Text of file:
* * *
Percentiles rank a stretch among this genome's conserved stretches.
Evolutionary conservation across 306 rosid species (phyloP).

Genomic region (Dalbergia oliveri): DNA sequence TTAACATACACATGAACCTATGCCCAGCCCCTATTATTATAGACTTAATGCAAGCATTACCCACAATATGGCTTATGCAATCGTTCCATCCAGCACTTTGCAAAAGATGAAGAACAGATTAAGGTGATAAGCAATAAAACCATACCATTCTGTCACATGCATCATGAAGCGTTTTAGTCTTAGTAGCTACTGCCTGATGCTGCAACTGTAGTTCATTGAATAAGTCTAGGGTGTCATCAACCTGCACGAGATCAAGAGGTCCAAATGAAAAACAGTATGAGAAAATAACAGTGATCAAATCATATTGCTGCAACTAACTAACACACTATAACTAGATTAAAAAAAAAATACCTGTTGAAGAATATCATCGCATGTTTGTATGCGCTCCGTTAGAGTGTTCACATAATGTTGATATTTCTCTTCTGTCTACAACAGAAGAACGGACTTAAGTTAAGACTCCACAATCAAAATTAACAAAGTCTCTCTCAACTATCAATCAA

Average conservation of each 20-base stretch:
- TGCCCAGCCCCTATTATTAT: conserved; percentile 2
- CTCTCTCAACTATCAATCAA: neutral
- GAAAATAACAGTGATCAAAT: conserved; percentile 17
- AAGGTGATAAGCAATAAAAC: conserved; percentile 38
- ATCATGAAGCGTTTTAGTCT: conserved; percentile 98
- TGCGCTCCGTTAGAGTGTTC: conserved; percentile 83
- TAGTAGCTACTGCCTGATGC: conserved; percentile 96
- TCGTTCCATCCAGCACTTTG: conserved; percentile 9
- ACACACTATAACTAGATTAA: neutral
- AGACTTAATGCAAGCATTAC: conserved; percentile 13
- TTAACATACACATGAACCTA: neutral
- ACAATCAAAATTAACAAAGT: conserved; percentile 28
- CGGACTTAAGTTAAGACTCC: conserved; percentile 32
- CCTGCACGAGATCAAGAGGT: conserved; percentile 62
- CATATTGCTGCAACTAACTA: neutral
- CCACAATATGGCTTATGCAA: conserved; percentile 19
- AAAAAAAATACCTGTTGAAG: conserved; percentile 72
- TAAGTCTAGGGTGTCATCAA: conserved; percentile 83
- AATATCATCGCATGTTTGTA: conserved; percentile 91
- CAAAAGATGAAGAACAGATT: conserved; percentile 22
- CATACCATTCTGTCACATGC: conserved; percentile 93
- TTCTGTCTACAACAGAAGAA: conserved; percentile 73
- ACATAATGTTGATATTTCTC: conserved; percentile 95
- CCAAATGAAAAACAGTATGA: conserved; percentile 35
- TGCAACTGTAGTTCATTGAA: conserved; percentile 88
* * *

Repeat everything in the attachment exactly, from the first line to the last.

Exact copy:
Percentiles rank a stretch among this genome's conserved stretches.
Evolutionary conservation across 306 rosid species (phyloP).

Genomic region (Dalbergia oliveri): DNA sequence TTAACATACACATGAACCTATGCCCAGCCCCTATTATTATAGACTTAATGCAAGCATTACCCACAATATGGCTTATGCAATCGTTCCATCCAGCACTTTGCAAAAGATGAAGAACAGATTAAGGTGATAAGCAATAAAACCATACCATTCTGTCACATGCATCATGAAGCGTTTTAGTCTTAGTAGCTACTGCCTGATGCTGCAACTGTAGTTCATTGAATAAGTCTAGGGTGTCATCAACCTGCACGAGATCAAGAGGTCCAAATGAAAAACAGTATGAGAAAATAACAGTGATCAAATCATATTGCTGCAACTAACTAACACACTATAACTAGATTAAAAAAAAAATACCTGTTGAAGAATATCATCGCATGTTTGTATGCGCTCCGTTAGAGTGTTCACATAATGTTGATATTTCTCTTCTGTCTACAACAGAAGAACGGACTTAAGTTAAGACTCCACAATCAAAATTAACAAAGTCTCTCTCAACTATCAATCAA

Average conservation of each 20-base stretch:
- TGCCCAGCCCCTATTATTAT: conserved; percentile 2
- CTCTCTCAACTATCAATCAA: neutral
- GAAAATAACAGTGATCAAAT: conserved; percentile 17
- AAGGTGATAAGCAATAAAAC: conserved; percentile 38
- ATCATGAAGCGTTTTAGTCT: conserved; percentile 98
- TGCGCTCCGTTAGAGTGTTC: conserved; percentile 83
- TAGTAGCTACTGCCTGATGC: conserved; percentile 96
- TCGTTCCATCCAGCACTTTG: conserved; percentile 9
- ACACACTATAACTAGATTAA: neutral
- AGACTTAATGCAAGCATTAC: conserved; percentile 13
- TTAACATACACATGAACCTA: neutral
- ACAATCAAAATTAACAAAGT: conserved; percentile 28
- CGGACTTAAGTTAAGACTCC: conserved; percentile 32
- CCTGCACGAGATCAAGAGGT: conserved; percentile 62
- CATATTGCTGCAACTAACTA: neutral
- CCACAATATGGCTTATGCAA: conserved; percentile 19
- AAAAAAAATACCTGTTGAAG: conserved; percentile 72
- TAAGTCTAGGGTGTCATCAA: conserved; percentile 83
- AATATCATCGCATGTTTGTA: conserved; percentile 91
- CAAAAGATGAAGAACAGATT: conserved; percentile 22
- CATACCATTCTGTCACATGC: conserved; percentile 93
- TTCTGTCTACAACAGAAGAA: conserved; percentile 73
- ACATAATGTTGATATTTCTC: conserved; percentile 95
- CCAAATGAAAAACAGTATGA: conserved; percentile 35
- TGCAACTGTAGTTCATTGAA: conserved; percentile 88